First published: July 2022.


When Elon Musk tweets, the stock market reacts. The CEO and self-styled “Technoking of Tesla” has proven the manipulative weight of his social media activities time and time again, with him single-handedly causing the rise and fall of the meme-based cryptocurrency Dogecoin being just one of the more well-publicized examples.

Now, his Twitter presence directly affects the platform he's focusing his output on. Since announcing his intention to buy the social media corporation for $44 billion on April 14, its stock price rose to over $50 per share at the end of April, the highest since the general downswing affecting tech stocks starting at the end of 2021.

Some of the largest leveraged buyouts in history. | Statista

Due to his hesitation to commit to the deal, Twitter’s stock tumbled again – and took Tesla with it at times as our next chart shows.

While tech stocks, in general, are more volatile and prone to more significant fluctuations in value, some of the recent developments of Twitter’s and Tesla’s stock prices can indeed be traced to specific moments in the ongoing acquisition process, which is now likely to end in a drawn-out litigation process.

For example, when Musk announced putting the deal on hold due to concerns over fake accounts on the social media platform, its stock fell from $45 to $37 per share between May 12 and May 18. In the same timeframe, Tesla’s share price went from $728 to $709. As soon as Musk announced his intention of calling off the deal on July 8, his company's shares tumbled from $752 to $699 over the course of three days, while Twitter’s stock price also fell from $37 to $34.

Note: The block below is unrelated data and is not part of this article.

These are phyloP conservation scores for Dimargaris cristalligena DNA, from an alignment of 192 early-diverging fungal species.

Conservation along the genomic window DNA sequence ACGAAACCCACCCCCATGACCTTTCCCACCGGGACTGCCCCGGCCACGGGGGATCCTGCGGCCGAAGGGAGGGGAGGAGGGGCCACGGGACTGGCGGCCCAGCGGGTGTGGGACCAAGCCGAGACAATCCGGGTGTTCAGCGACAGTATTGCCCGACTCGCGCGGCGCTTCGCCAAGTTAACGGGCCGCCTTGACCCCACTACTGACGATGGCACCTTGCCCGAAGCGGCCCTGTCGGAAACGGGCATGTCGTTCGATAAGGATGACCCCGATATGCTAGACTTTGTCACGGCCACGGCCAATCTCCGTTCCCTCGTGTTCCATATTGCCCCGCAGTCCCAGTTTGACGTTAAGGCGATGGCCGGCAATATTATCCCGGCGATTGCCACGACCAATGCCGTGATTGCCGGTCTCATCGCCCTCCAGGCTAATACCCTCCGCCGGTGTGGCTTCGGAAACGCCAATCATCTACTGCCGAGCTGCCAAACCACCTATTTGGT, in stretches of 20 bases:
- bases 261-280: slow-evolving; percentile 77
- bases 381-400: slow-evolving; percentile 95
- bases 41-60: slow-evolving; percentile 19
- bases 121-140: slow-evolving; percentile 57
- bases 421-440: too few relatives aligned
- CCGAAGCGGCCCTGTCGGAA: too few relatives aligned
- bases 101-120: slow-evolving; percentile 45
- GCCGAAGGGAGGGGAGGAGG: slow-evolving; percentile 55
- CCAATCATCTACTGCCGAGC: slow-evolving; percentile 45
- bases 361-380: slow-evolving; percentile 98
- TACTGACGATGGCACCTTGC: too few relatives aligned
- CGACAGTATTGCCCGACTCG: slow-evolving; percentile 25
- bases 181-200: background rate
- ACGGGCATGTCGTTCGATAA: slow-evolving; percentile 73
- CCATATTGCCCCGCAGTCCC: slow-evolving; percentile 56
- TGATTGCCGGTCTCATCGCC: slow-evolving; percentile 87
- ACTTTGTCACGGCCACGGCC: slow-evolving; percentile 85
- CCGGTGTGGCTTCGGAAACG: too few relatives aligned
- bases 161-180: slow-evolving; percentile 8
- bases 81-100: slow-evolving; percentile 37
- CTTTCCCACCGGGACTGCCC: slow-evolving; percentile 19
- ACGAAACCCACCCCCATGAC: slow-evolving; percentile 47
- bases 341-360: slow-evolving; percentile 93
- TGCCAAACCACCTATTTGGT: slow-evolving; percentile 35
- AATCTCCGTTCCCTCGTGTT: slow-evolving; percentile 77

Despite the electric car (BEV) manufacturer achieving its first profitable year excluding carbon credits in 2021, the scrutiny of its business practices and market standing has intensified over the last couple of months. For example, while Tesla still had a market share of 13.6% in the BEV market in the first half of 2022, its competitors SAIC, BYD and Volkswagen are closing the gap at a rapid pace.

Musk also recently made headlines for laying off 10% of Tesla’s employees amid the current economic downturn that forced many tech companies to reduce their workforce. On the other hand, the Tesla CEO was reported to allegedly underpay workers at his Gigafactory in Grünheide, Brandenburg and, in turn, not being able to fill the open positions needed to boost production quotas at the car company’s newest factory.

Twitter’s and Tesla’s stock price development since Elon Musk’s acquisition announcement. | Statista

PMP Magazine








— AUTHOR —

Florian Zandt, Data journalist at Statista.



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